French Wars

Wars of Religion

Summary

The French Religious Wars was from 1562-1598, the war consisted of the French Catholics who were supported by the house of Guise and Burbons fighting the Protestants and the Huguenots. The French were weak after the death of king Henry ll in 1559, the french were ambitious and tried to take over. The war went on between these religions until 1598. The reason for these events was because a group of Huguenots were attending a service of worship in the town of Vassy. In those days, attending a Reformed worship service in public was considered illegal in France. The 2nd Duke came to the prayer with armed men and asked them to stop the prayer, the men refused and the armed men killed the Protestants. Thus, leading to war.

Cause- Effect

The effect of this war was a treaty signed by King Henry IV. The treaty is known as The Edict Of Nantes. It is called this because it was signed in Nantes France. The edict stated the Protestants would be regulated to show they’re religion in France. Virtually ending the war in the year 1598.

The First War

(1562-1563)


The first religious war was initiated by the Massacre at Vassy in 1562. Catherine de Medici, a French ruler persuaded by Calvinism, showed toleration for the Huguenots. A powerful Roman Catholic, the Duc de Guise, anger by this, massacred the Huguenot congregation at Vassy. This caused an uprising between Roman Catholics and Protestants. One battle fought at Dreux that ended with a win for the Catholics. But then Duc de Guise and Antoine de Bourbon are assassinated. This ended the first generation of Catholic leadership. The edict of Amboise was issued in March of 1563, that restricted Protestant freedom. This leads to more resistant and strife, moving French into their next war.

The Second War

(1567-1568)

The Second War began after an unsuccessful attempt of the Huguenots to capture the king. This then led to an uprising by the Huguenots. The Catholics responded with the help of Spain. The Treaty of Longjumeau was received but did not state anything different from the treaty of Amboise so the fighting kept going.

The Third War

(1568-1570)

Peace did not last, Cardinal de Lorraine plotted to capture Condé and Colligny. Many alliances formed such as the Guise and Spain. This war involved an even larger number of foreign interests. The Protestants held out and pushed out the crown in the rural Southwest. The cost of fighting for the crown was substantial and soon an agreement was made. This agreement being more favorable for the Protestants. This war raised the cultural tensions even more between the Catholics and Protestants.

The St. Bartholomew's Day Massacre

(1572)

Under orders from his mother, Catherine de Medici, King Charles IX of France ordered the assassination of Huguenot Protestant leaders. This killing led to the murdering of thousands of Huguenots. Although Charles tried to end the killing on August 25, the killing did not end until October. The massacre led to around 70,000 protestants killed in France.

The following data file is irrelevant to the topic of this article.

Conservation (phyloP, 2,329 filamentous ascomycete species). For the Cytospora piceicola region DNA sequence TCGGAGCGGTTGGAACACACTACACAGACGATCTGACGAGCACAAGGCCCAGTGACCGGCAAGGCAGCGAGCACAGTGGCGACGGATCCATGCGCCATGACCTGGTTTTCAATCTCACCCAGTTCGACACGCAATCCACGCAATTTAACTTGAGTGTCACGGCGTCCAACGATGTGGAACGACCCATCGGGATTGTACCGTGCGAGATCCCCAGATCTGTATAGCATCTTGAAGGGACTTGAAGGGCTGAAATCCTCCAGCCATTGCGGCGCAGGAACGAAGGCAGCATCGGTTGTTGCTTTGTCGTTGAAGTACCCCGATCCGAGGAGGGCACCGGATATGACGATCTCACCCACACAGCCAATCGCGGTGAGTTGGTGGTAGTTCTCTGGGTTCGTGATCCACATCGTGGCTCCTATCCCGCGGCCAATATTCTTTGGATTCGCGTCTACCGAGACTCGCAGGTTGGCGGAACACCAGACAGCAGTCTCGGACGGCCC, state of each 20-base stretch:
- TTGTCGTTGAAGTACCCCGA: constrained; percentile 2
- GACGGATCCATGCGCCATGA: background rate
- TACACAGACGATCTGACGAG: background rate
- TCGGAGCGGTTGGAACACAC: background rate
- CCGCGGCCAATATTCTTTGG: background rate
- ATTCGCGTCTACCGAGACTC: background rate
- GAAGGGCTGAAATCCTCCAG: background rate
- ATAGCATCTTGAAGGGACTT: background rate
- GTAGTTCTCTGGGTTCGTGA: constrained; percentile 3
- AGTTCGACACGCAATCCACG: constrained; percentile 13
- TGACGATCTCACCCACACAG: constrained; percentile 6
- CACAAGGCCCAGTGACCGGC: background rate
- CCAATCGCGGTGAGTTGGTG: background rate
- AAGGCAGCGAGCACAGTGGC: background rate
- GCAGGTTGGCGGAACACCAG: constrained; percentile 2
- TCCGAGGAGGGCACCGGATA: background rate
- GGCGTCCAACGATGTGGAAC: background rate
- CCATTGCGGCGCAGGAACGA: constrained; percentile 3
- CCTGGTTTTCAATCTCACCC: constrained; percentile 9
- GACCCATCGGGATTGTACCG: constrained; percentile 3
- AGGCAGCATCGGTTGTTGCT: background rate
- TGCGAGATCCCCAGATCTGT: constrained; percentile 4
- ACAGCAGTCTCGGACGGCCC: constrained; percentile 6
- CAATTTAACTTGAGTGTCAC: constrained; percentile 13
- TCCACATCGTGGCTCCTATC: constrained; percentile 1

The Fourth War

(1572-1573)

The Fourth War was declared by the king because of the city of La Rochelle refusing to pay taxes and accept control of a governor due to the massacre. The army came in February and took Henri de Navarre as a hostage. The city fought back and both sides lost many casualties. A treaty was eventually made, the Treaty of Rochelle, but came to a lost for the Protestants.

The Fifth War

(1576)

The fifth war took place in 1576 when Navarre escaped from court and brought an army with him. One member of this army was the king’s younger brother, the Duc d’Alencon. He portrayed himself as someone who would cut taxes and side with the anti-royalists to gain followers. It became known as the Peace of Monsieur.

The Sixth War

(1577)

The Sixth War began with in the spring in 1576 when the Estates General was held. This was an attempt to unite France through religion. As a result royal forces attempted to take back protestant towns, but many of these towns in Southern France withstood these attacks. Later in July the Peace of Bergerac was signed. It was almost the same as before, but was now slightly more restrictive on places of protestant worship and didn’t allow leagues and/or associations in order to stop any more movement away from catholicism.

The Seventh War

(1580)

Noted as a “brief flurry of activity” in 1580 when Henri de Navarre seized the city of Cahors. It was also called the Lovers War because of Navarre’s involvement with the crown and Queen Margot. Navarre and Medici signed the treaty of Nerac, and the Peace of Felix. Henri de Navarre soon became the next heir to the throne after Duc d’Anjou died.


Key Figures

Overall Signficance

The significance of these wars is not just the fighting that went on, but the reasons why they happened, how religion was such a huge part of a country and how they would do anything to protect what they believe. Two nations fighting for beliefs and power, even if it costs them a fortune, death, and 40 years of time.
The Edict of Nantes

The Edict of Nantes put a temporal end to the wars going on, signed by King Henry IV. This granted the Protestants rights in france. In theory this is what ended the war in the year of 1598.

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